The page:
Alloy to build the leading Identity Core for financial services. Via a single API, Alloy allows banks to programmatically access multiple KYC and risk vendors (60+ today!) without having to complete multiple integrations. The platform brings together disparate data sources and offers a customizable workflow engine that substantially improves the onboarding experience for customers, while simultaneously improving the efficiency of banks’ back offices and compliance programs.
The process is inherently cost-effective, and teams can ensure they are always using the best available data sources on the market. Importantly, the software is omni-channel and can be leveraged both online and in branch so financial institutions have a single identity view of their customer.
Many of Canapi’s bank limited partners, including one of the top 20 banks in the US, are Alloy customers. In our customer diligence calls, Alloy’s bank customers pointed to the following advantages and results from using the Alloy platform:
Superior Onboarding Results: One month after implementing Alloy, a top 20 bank saw the percentage of accounts requiring manual review drop by 50%. Time spent on accounts that still required manual review dropped by 80%. Higher auto-approval and less time spent on manual review led to significant cost savings, higher funnel conversion and a better customer experience. Lower Fraud and Efficient Data Usage: Alloy’s API-based workflow and orchestration layer allows for rapid testing and experimentation to reduce fraud. Alloy’s customers have seen reductions in fraud greater than 50%. Transparent and Auditable Decisioning: Operations teams using Alloy get a clear picture of how onboarding decisions are made. Banks can quickly identify why certain customers are being approved automatically, while others are being sent to manual review. All data, tags, decisions and data attributes for each customer are both transparent and auditable for key stakeholders like auditors and regulators. Control Over Process: Decision criteria is easily configurable and can be updated in real-time as conditions evolve and new data sources are offered. If a vendor is slow, unreliable or unsuitable the bank can switch to another offering with minimal technical overhead. Previous versions of each onboarding flow are archived so banks and fintechs can compare the results of multiple decision flows at once.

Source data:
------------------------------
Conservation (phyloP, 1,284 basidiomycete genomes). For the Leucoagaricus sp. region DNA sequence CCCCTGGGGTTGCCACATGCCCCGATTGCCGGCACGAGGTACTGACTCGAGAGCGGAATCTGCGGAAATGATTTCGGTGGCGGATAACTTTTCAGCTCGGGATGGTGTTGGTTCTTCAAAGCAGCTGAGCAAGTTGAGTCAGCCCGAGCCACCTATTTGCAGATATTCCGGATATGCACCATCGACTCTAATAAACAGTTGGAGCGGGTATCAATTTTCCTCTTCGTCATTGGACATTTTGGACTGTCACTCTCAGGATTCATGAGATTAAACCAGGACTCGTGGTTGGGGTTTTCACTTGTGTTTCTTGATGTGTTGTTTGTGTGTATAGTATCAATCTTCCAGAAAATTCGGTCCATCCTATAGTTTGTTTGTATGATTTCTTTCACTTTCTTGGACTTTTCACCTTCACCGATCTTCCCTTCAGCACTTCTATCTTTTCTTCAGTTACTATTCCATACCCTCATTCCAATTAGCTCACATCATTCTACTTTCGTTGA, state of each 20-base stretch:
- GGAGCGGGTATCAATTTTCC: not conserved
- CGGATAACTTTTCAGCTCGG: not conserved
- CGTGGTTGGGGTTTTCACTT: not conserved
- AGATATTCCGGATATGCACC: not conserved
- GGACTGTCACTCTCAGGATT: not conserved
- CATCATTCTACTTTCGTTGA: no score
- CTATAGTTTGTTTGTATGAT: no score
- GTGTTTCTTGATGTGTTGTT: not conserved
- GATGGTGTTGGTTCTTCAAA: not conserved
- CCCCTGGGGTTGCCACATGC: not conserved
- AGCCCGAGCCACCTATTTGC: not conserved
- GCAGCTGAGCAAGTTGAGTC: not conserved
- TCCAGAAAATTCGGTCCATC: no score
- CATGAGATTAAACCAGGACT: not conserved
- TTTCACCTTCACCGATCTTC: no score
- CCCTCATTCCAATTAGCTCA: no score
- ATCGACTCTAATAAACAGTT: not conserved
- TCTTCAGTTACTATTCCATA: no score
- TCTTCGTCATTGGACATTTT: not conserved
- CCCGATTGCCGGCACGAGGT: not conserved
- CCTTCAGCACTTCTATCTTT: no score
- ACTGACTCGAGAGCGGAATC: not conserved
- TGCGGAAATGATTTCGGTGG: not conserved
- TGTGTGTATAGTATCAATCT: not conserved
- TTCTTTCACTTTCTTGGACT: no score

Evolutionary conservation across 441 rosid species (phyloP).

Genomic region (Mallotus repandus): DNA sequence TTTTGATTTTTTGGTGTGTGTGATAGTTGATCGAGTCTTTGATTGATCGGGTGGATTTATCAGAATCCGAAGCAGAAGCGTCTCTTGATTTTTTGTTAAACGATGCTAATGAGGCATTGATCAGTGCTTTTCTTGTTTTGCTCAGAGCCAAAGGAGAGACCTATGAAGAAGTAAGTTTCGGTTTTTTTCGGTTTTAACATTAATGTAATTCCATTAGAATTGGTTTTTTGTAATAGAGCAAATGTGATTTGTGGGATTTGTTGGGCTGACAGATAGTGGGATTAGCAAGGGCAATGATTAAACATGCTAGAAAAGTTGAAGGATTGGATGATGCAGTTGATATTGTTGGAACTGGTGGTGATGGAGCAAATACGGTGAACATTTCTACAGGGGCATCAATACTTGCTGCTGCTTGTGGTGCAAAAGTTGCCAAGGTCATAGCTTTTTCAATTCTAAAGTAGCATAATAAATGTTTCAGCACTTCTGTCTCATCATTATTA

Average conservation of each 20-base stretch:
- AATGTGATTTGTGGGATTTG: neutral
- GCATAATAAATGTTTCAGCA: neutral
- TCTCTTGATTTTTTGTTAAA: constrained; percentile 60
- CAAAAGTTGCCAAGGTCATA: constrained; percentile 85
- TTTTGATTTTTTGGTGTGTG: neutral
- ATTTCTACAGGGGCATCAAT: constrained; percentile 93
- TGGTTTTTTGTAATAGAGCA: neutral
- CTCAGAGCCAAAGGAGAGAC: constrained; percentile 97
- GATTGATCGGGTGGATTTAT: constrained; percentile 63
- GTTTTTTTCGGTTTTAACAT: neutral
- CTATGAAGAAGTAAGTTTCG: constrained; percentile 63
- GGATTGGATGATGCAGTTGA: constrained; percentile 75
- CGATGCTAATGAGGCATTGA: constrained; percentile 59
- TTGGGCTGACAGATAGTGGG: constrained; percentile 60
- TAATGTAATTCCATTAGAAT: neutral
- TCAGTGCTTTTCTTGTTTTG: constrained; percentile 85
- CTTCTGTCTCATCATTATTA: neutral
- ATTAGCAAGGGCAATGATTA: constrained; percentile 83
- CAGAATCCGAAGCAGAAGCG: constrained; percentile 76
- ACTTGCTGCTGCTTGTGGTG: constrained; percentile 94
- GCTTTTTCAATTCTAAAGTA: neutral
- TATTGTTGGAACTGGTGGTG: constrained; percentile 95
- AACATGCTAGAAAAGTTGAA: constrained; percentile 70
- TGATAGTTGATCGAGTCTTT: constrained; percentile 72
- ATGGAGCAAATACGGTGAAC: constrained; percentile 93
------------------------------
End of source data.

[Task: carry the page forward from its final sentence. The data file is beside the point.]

Notably, the Alloy’s Onboarding solution is just the first solution in what will eventually become a robust identity suite for financial institutions. The company has already successfully signed up 10 customers for their second product – Alloy Ongoing – a platform that can be leveraged for continuous risk profiling after an account has been created. For example: Is the user enrolling in online banking the same user who signed up for an account? This person hasn’t used this device before; should I be concerned? This user is transferring a big sum to a foreign country, which we haven’t seen them do before; is this fraud? These and many more questions require instant decisioning, based not just on the transaction-related inputs, but also on everything the financial institution was able to learn about the user during onboarding (e.g. were there any red flags, even though we approved them, that should give us pause now). This ongoing decisioning allows Alloy’s clients to centralize its identity-related decisioning and make it seamless and useful across the entire customer lifecycle.
We couldn’t be more excited to join Tommy, Laura, Charles and the rest of the Alloy team on the journey towards becoming the standard identity operating system for financial services!